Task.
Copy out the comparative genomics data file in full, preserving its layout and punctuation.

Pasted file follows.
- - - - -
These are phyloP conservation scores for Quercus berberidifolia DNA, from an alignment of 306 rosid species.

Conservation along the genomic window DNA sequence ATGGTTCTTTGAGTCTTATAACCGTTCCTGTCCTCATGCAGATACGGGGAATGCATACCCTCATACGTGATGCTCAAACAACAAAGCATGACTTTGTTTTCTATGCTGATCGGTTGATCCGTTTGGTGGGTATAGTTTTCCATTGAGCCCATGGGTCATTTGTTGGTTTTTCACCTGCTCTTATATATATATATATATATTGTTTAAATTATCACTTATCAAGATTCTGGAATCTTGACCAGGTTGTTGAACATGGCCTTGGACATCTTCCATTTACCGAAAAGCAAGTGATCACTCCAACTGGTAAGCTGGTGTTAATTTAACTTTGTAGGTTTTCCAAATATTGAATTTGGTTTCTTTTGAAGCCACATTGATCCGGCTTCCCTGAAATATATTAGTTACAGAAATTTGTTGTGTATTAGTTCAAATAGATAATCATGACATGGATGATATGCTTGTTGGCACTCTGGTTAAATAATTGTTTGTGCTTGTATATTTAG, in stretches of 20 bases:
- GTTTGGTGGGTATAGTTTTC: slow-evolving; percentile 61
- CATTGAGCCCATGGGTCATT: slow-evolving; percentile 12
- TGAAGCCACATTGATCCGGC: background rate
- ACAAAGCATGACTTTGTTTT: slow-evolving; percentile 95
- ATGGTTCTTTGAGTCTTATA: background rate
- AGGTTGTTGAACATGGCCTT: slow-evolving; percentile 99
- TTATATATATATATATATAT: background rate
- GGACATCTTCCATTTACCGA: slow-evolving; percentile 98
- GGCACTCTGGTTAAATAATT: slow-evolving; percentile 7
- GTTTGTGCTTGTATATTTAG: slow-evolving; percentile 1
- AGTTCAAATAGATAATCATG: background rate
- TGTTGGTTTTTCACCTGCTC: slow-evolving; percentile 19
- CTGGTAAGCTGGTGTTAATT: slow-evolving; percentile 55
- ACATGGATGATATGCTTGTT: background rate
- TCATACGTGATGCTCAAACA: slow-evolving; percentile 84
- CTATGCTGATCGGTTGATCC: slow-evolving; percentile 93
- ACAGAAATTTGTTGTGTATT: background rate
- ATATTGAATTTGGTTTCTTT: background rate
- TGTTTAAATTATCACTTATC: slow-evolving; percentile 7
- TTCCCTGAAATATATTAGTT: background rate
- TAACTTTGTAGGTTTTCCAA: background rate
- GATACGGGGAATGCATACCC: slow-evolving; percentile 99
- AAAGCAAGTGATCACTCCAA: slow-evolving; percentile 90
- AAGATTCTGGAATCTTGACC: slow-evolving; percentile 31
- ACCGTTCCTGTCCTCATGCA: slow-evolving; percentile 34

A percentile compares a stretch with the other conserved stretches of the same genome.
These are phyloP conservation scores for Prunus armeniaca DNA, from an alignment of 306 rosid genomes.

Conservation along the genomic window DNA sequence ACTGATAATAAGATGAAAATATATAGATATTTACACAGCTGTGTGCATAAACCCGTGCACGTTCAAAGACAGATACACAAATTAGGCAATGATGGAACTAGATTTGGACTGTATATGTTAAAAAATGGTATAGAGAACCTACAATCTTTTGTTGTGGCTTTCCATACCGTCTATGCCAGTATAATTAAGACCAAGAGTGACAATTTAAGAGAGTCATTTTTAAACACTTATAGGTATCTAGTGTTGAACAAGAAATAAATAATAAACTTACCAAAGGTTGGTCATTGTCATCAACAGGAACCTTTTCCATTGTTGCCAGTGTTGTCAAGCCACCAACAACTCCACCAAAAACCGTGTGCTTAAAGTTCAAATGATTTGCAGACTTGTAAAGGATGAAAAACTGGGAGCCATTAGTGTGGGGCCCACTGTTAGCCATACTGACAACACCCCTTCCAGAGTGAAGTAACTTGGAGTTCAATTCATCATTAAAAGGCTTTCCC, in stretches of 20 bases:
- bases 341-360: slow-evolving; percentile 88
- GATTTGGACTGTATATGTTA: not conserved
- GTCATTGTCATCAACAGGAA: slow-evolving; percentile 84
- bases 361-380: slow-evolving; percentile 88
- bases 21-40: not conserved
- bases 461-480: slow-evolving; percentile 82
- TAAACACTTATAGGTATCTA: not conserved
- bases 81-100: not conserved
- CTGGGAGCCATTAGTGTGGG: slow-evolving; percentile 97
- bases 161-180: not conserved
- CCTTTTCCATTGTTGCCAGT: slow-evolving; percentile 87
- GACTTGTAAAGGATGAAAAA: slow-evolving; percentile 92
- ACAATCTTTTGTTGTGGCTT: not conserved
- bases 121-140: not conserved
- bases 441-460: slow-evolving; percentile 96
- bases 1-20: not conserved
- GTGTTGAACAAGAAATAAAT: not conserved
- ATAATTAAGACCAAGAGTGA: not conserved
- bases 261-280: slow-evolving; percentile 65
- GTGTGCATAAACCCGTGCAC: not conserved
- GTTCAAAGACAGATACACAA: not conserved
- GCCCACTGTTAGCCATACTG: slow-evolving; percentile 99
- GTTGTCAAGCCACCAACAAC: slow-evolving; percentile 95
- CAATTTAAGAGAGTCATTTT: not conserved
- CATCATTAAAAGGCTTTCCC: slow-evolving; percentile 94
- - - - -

These are phyloP conservation scores for Quercus berberidifolia DNA, from an alignment of 306 rosid species.

Conservation along the genomic window DNA sequence ATGGTTCTTTGAGTCTTATAACCGTTCCTGTCCTCATGCAGATACGGGGAATGCATACCCTCATACGTGATGCTCAAACAACAAAGCATGACTTTGTTTTCTATGCTGATCGGTTGATCCGTTTGGTGGGTATAGTTTTCCATTGAGCCCATGGGTCATTTGTTGGTTTTTCACCTGCTCTTATATATATATATATATATTGTTTAAATTATCACTTATCAAGATTCTGGAATCTTGACCAGGTTGTTGAACATGGCCTTGGACATCTTCCATTTACCGAAAAGCAAGTGATCACTCCAACTGGTAAGCTGGTGTTAATTTAACTTTGTAGGTTTTCCAAATATTGAATTTGGTTTCTTTTGAAGCCACATTGATCCGGCTTCCCTGAAATATATTAGTTACAGAAATTTGTTGTGTATTAGTTCAAATAGATAATCATGACATGGATGATATGCTTGTTGGCACTCTGGTTAAATAATTGTTTGTGCTTGTATATTTAG, in stretches of 20 bases:
- GTTTGGTGGGTATAGTTTTC: slow-evolving; percentile 61
- CATTGAGCCCATGGGTCATT: slow-evolving; percentile 12
- TGAAGCCACATTGATCCGGC: background rate
- ACAAAGCATGACTTTGTTTT: slow-evolving; percentile 95
- ATGGTTCTTTGAGTCTTATA: background rate
- AGGTTGTTGAACATGGCCTT: slow-evolving; percentile 99
- TTATATATATATATATATAT: background rate
- GGACATCTTCCATTTACCGA: slow-evolving; percentile 98
- GGCACTCTGGTTAAATAATT: slow-evolving; percentile 7
- GTTTGTGCTTGTATATTTAG: slow-evolving; percentile 1
- AGTTCAAATAGATAATCATG: background rate
- TGTTGGTTTTTCACCTGCTC: slow-evolving; percentile 19
- CTGGTAAGCTGGTGTTAATT: slow-evolving; percentile 55
- ACATGGATGATATGCTTGTT: background rate
- TCATACGTGATGCTCAAACA: slow-evolving; percentile 84
- CTATGCTGATCGGTTGATCC: slow-evolving; percentile 93
- ACAGAAATTTGTTGTGTATT: background rate
- ATATTGAATTTGGTTTCTTT: background rate
- TGTTTAAATTATCACTTATC: slow-evolving; percentile 7
- TTCCCTGAAATATATTAGTT: background rate
- TAACTTTGTAGGTTTTCCAA: background rate
- GATACGGGGAATGCATACCC: slow-evolving; percentile 99
- AAAGCAAGTGATCACTCCAA: slow-evolving; percentile 90
- AAGATTCTGGAATCTTGACC: slow-evolving; percentile 31
- ACCGTTCCTGTCCTCATGCA: slow-evolving; percentile 34

A percentile compares a stretch with the other conserved stretches of the same genome.
These are phyloP conservation scores for Prunus armeniaca DNA, from an alignment of 306 rosid genomes.

Conservation along the genomic window DNA sequence ACTGATAATAAGATGAAAATATATAGATATTTACACAGCTGTGTGCATAAACCCGTGCACGTTCAAAGACAGATACACAAATTAGGCAATGATGGAACTAGATTTGGACTGTATATGTTAAAAAATGGTATAGAGAACCTACAATCTTTTGTTGTGGCTTTCCATACCGTCTATGCCAGTATAATTAAGACCAAGAGTGACAATTTAAGAGAGTCATTTTTAAACACTTATAGGTATCTAGTGTTGAACAAGAAATAAATAATAAACTTACCAAAGGTTGGTCATTGTCATCAACAGGAACCTTTTCCATTGTTGCCAGTGTTGTCAAGCCACCAACAACTCCACCAAAAACCGTGTGCTTAAAGTTCAAATGATTTGCAGACTTGTAAAGGATGAAAAACTGGGAGCCATTAGTGTGGGGCCCACTGTTAGCCATACTGACAACACCCCTTCCAGAGTGAAGTAACTTGGAGTTCAATTCATCATTAAAAGGCTTTCCC, in stretches of 20 bases:
- bases 341-360: slow-evolving; percentile 88
- GATTTGGACTGTATATGTTA: not conserved
- GTCATTGTCATCAACAGGAA: slow-evolving; percentile 84
- bases 361-380: slow-evolving; percentile 88
- bases 21-40: not conserved
- bases 461-480: slow-evolving; percentile 82
- TAAACACTTATAGGTATCTA: not conserved
- bases 81-100: not conserved
- CTGGGAGCCATTAGTGTGGG: slow-evolving; percentile 97
- bases 161-180: not conserved
- CCTTTTCCATTGTTGCCAGT: slow-evolving; percentile 87
- GACTTGTAAAGGATGAAAAA: slow-evolving; percentile 92
- ACAATCTTTTGTTGTGGCTT: not conserved
- bases 121-140: not conserved
- bases 441-460: slow-evolving; percentile 96
- bases 1-20: not conserved
- GTGTTGAACAAGAAATAAAT: not conserved
- ATAATTAAGACCAAGAGTGA: not conserved
- bases 261-280: slow-evolving; percentile 65
- GTGTGCATAAACCCGTGCAC: not conserved
- GTTCAAAGACAGATACACAA: not conserved
- GCCCACTGTTAGCCATACTG: slow-evolving; percentile 99
- GTTGTCAAGCCACCAACAAC: slow-evolving; percentile 95
- CAATTTAAGAGAGTCATTTT: not conserved
- CATCATTAAAAGGCTTTCCC: slow-evolving; percentile 94